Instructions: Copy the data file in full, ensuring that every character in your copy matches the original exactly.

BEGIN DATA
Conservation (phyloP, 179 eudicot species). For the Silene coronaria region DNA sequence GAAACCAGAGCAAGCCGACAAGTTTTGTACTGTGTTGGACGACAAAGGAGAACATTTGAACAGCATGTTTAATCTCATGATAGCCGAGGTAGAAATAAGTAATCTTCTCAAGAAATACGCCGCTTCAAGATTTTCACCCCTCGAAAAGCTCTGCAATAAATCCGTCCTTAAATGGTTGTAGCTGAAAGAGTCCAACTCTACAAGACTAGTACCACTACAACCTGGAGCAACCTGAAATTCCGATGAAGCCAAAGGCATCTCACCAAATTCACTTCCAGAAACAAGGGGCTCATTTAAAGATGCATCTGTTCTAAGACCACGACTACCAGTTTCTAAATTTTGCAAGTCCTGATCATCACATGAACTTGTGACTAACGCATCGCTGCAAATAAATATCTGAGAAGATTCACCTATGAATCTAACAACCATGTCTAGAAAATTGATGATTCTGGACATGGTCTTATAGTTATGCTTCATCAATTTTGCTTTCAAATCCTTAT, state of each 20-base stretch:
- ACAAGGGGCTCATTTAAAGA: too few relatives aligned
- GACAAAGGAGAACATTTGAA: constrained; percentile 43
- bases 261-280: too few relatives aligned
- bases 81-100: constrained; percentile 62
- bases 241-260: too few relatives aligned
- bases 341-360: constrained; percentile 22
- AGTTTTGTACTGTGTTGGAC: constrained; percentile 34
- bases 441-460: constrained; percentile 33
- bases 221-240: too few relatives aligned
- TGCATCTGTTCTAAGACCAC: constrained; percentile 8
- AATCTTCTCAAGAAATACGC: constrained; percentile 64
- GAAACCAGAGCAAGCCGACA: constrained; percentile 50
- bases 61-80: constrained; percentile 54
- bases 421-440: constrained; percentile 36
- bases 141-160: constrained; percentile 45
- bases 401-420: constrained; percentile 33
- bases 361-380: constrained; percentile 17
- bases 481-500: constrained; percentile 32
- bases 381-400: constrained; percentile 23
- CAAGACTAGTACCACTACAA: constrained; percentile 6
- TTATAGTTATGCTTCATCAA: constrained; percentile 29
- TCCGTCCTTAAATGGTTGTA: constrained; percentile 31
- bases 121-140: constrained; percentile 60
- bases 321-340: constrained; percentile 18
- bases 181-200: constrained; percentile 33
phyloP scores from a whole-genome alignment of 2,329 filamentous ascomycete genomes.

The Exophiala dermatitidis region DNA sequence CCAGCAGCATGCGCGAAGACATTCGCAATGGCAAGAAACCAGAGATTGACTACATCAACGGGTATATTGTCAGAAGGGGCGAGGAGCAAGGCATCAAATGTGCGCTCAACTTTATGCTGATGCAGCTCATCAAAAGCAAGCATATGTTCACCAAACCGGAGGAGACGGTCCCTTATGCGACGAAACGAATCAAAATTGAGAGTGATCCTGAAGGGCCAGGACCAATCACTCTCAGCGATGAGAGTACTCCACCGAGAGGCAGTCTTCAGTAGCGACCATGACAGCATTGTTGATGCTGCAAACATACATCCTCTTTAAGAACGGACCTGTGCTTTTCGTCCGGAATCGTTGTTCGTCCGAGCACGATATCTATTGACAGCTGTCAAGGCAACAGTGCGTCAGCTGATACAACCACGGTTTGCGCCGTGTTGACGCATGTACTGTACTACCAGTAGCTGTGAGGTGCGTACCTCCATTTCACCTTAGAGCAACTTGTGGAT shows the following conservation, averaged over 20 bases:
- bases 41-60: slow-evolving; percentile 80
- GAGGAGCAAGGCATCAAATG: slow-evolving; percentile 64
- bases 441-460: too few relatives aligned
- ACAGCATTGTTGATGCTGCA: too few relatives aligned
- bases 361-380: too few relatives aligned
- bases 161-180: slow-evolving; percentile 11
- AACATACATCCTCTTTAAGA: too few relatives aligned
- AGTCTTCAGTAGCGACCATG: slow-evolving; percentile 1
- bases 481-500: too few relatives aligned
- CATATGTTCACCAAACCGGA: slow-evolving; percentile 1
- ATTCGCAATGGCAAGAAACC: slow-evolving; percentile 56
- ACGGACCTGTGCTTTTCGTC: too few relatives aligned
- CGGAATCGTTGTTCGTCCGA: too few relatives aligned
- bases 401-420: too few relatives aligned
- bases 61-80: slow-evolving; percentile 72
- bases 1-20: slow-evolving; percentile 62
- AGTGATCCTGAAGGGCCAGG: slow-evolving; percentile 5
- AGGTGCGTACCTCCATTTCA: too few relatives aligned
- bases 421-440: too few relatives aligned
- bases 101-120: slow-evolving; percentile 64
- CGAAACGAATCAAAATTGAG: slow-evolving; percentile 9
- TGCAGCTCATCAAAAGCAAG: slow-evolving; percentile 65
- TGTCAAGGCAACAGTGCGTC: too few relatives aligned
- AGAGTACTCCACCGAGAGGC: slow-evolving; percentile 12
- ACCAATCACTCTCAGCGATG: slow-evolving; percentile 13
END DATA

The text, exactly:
Conservation (phyloP, 179 eudicot species). For the Silene coronaria region DNA sequence GAAACCAGAGCAAGCCGACAAGTTTTGTACTGTGTTGGACGACAAAGGAGAACATTTGAACAGCATGTTTAATCTCATGATAGCCGAGGTAGAAATAAGTAATCTTCTCAAGAAATACGCCGCTTCAAGATTTTCACCCCTCGAAAAGCTCTGCAATAAATCCGTCCTTAAATGGTTGTAGCTGAAAGAGTCCAACTCTACAAGACTAGTACCACTACAACCTGGAGCAACCTGAAATTCCGATGAAGCCAAAGGCATCTCACCAAATTCACTTCCAGAAACAAGGGGCTCATTTAAAGATGCATCTGTTCTAAGACCACGACTACCAGTTTCTAAATTTTGCAAGTCCTGATCATCACATGAACTTGTGACTAACGCATCGCTGCAAATAAATATCTGAGAAGATTCACCTATGAATCTAACAACCATGTCTAGAAAATTGATGATTCTGGACATGGTCTTATAGTTATGCTTCATCAATTTTGCTTTCAAATCCTTAT, state of each 20-base stretch:
- ACAAGGGGCTCATTTAAAGA: too few relatives aligned
- GACAAAGGAGAACATTTGAA: constrained; percentile 43
- bases 261-280: too few relatives aligned
- bases 81-100: constrained; percentile 62
- bases 241-260: too few relatives aligned
- bases 341-360: constrained; percentile 22
- AGTTTTGTACTGTGTTGGAC: constrained; percentile 34
- bases 441-460: constrained; percentile 33
- bases 221-240: too few relatives aligned
- TGCATCTGTTCTAAGACCAC: constrained; percentile 8
- AATCTTCTCAAGAAATACGC: constrained; percentile 64
- GAAACCAGAGCAAGCCGACA: constrained; percentile 50
- bases 61-80: constrained; percentile 54
- bases 421-440: constrained; percentile 36
- bases 141-160: constrained; percentile 45
- bases 401-420: constrained; percentile 33
- bases 361-380: constrained; percentile 17
- bases 481-500: constrained; percentile 32
- bases 381-400: constrained; percentile 23
- CAAGACTAGTACCACTACAA: constrained; percentile 6
- TTATAGTTATGCTTCATCAA: constrained; percentile 29
- TCCGTCCTTAAATGGTTGTA: constrained; percentile 31
- bases 121-140: constrained; percentile 60
- bases 321-340: constrained; percentile 18
- bases 181-200: constrained; percentile 33
phyloP scores from a whole-genome alignment of 2,329 filamentous ascomycete genomes.

The Exophiala dermatitidis region DNA sequence CCAGCAGCATGCGCGAAGACATTCGCAATGGCAAGAAACCAGAGATTGACTACATCAACGGGTATATTGTCAGAAGGGGCGAGGAGCAAGGCATCAAATGTGCGCTCAACTTTATGCTGATGCAGCTCATCAAAAGCAAGCATATGTTCACCAAACCGGAGGAGACGGTCCCTTATGCGACGAAACGAATCAAAATTGAGAGTGATCCTGAAGGGCCAGGACCAATCACTCTCAGCGATGAGAGTACTCCACCGAGAGGCAGTCTTCAGTAGCGACCATGACAGCATTGTTGATGCTGCAAACATACATCCTCTTTAAGAACGGACCTGTGCTTTTCGTCCGGAATCGTTGTTCGTCCGAGCACGATATCTATTGACAGCTGTCAAGGCAACAGTGCGTCAGCTGATACAACCACGGTTTGCGCCGTGTTGACGCATGTACTGTACTACCAGTAGCTGTGAGGTGCGTACCTCCATTTCACCTTAGAGCAACTTGTGGAT shows the following conservation, averaged over 20 bases:
- bases 41-60: slow-evolving; percentile 80
- GAGGAGCAAGGCATCAAATG: slow-evolving; percentile 64
- bases 441-460: too few relatives aligned
- ACAGCATTGTTGATGCTGCA: too few relatives aligned
- bases 361-380: too few relatives aligned
- bases 161-180: slow-evolving; percentile 11
- AACATACATCCTCTTTAAGA: too few relatives aligned
- AGTCTTCAGTAGCGACCATG: slow-evolving; percentile 1
- bases 481-500: too few relatives aligned
- CATATGTTCACCAAACCGGA: slow-evolving; percentile 1
- ATTCGCAATGGCAAGAAACC: slow-evolving; percentile 56
- ACGGACCTGTGCTTTTCGTC: too few relatives aligned
- CGGAATCGTTGTTCGTCCGA: too few relatives aligned
- bases 401-420: too few relatives aligned
- bases 61-80: slow-evolving; percentile 72
- bases 1-20: slow-evolving; percentile 62
- AGTGATCCTGAAGGGCCAGG: slow-evolving; percentile 5
- AGGTGCGTACCTCCATTTCA: too few relatives aligned
- bases 421-440: too few relatives aligned
- bases 101-120: slow-evolving; percentile 64
- CGAAACGAATCAAAATTGAG: slow-evolving; percentile 9
- TGCAGCTCATCAAAAGCAAG: slow-evolving; percentile 65
- TGTCAAGGCAACAGTGCGTC: too few relatives aligned
- AGAGTACTCCACCGAGAGGC: slow-evolving; percentile 12
- ACCAATCACTCTCAGCGATG: slow-evolving; percentile 13